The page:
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LABOUR demanded the introduction of a “War Powers Act” today to force a parliamentary vote before military actions are launched, as the row over Theresa May’s illegal bombing of Syria continued to escalate.
The call by Labour leader Jeremy Corbyn comes as thousands mobilised for nationwide protests against the attack, including an emergency demonstration in London, where MPs are returning to Parliament after their Easter break.
A poll showed only 30 per cent of people in Britain supported the attack, which was directly authorised by Prime Minister Theresa May without consulting MPs.
Mr Corbyn said: “Theresa May should have sought parliamentary approval, not trailed after Donald Trump.”
He said a War Powers Act would enshrine into law the convention that Parliament should be consulted.
There was widespread condemnation of Britain’s involvement in the attack.
At a late-notice rally in Glasgow on Saturday afternoon, Labour MP Paul Sweeney said: “Yet again Theresa May has shown utter contempt for democracy.
“There is no international consensus beyond an informal agreement between the governments of the US, UK and France.”
He said it was “quite ironic” that the government had used rhetoric about the British Parliament “taking back control” from Europe, only to then deny MPs a vote.
Communication Workers Union official and Glasgow councillor Matt Kerr told the Star: “This is a complicated civil war, where clearly atrocities have been committed on all sides.
"Dropping bombs on civilians isn’t going to save any lives.”
A British aid worker in Syria described the “deafening explosions” that caused buildings to rattle during the Western air strikes.
Madiha Raza, who works for British-based charity Muslim Aid, painted a picture of the terror as more than 100 missiles were fired in overnight raids by the powers.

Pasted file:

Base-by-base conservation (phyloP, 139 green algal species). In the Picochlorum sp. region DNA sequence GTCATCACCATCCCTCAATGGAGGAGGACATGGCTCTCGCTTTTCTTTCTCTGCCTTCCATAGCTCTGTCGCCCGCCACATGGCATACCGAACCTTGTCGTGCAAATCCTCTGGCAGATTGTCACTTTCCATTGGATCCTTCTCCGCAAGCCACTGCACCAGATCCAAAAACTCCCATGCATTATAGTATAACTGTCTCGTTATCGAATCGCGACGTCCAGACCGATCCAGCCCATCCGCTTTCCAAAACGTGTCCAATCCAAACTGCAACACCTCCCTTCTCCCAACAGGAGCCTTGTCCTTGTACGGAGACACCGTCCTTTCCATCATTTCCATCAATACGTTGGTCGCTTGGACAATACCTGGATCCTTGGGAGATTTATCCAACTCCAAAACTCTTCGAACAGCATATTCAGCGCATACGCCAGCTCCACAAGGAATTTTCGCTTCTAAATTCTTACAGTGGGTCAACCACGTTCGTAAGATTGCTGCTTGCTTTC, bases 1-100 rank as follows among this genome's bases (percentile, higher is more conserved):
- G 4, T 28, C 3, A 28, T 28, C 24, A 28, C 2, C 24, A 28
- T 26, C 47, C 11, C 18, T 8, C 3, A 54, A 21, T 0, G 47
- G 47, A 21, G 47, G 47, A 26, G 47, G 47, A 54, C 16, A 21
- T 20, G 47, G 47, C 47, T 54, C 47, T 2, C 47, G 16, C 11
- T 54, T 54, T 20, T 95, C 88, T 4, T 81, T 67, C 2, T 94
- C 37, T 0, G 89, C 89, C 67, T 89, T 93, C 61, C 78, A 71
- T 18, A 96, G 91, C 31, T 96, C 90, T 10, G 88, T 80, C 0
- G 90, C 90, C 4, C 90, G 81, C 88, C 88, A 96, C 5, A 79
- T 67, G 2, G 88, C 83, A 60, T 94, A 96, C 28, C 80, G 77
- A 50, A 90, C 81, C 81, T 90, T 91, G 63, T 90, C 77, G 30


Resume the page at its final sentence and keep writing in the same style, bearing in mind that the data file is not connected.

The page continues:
She said: “I was asleep and I woke up because of deafening explosions, which seemed as if they were right outside.
“I was just so perplexed because I did not know what was going on. I just could not believe how loud it was and the whole building rattled and the windows rattled.
“It continued for a good five minutes. As soon as I heard the first or second explosion I jumped out of bed and looked out of the window to see if I could see where it was or how far.
“It was actually a very scary situation because of just how loud and close it seemed.”
Downing Street revealed that Ms May spent part of Saturday evening touting for support for her actions from tyrants such as Saudi Crown Prince Mohammad bin Salman, King Abdullah of Jordan and President Recep Tayyip Erdogan of Turkey.
Earlier, on Saturday, Mr Corbyn told a rally of 250 Labour Party activists in West Yorkshire: “I have written to the Prime Minister questioning the legality on which British forces have been deployed — it is not an act of self-defence; it is not authorised by the United Nations.”
A Survation poll for the Mail yesterday found that 54 per cent of respondents opposed the attack, compared with 30 per cent who backed Ms May’s decision.
A Stop the War Coalition statement said: “All the opinion polls published so far show big opposition to these strikes despite almost blanket support for them in the mainstream media.
“The crucial thing is that we continue to build on and to mobilise this opinion.”
The Communist Party of Britain “unreservedly” condemned the attack and said in a statement: “International law cannot be upheld by breaching the most important articles of the United Nations Charter, which ban unprovoked military attacks by one member state upon another.
“The US, French and British air and missile strikes are gravely destabilising. They risk plunging the Middle East into a further escalation of war, with dangerous wider consequences for world peace.”
The London demonstration will take place tomorrow from 5.30pm to 7pm in Parliament Square.
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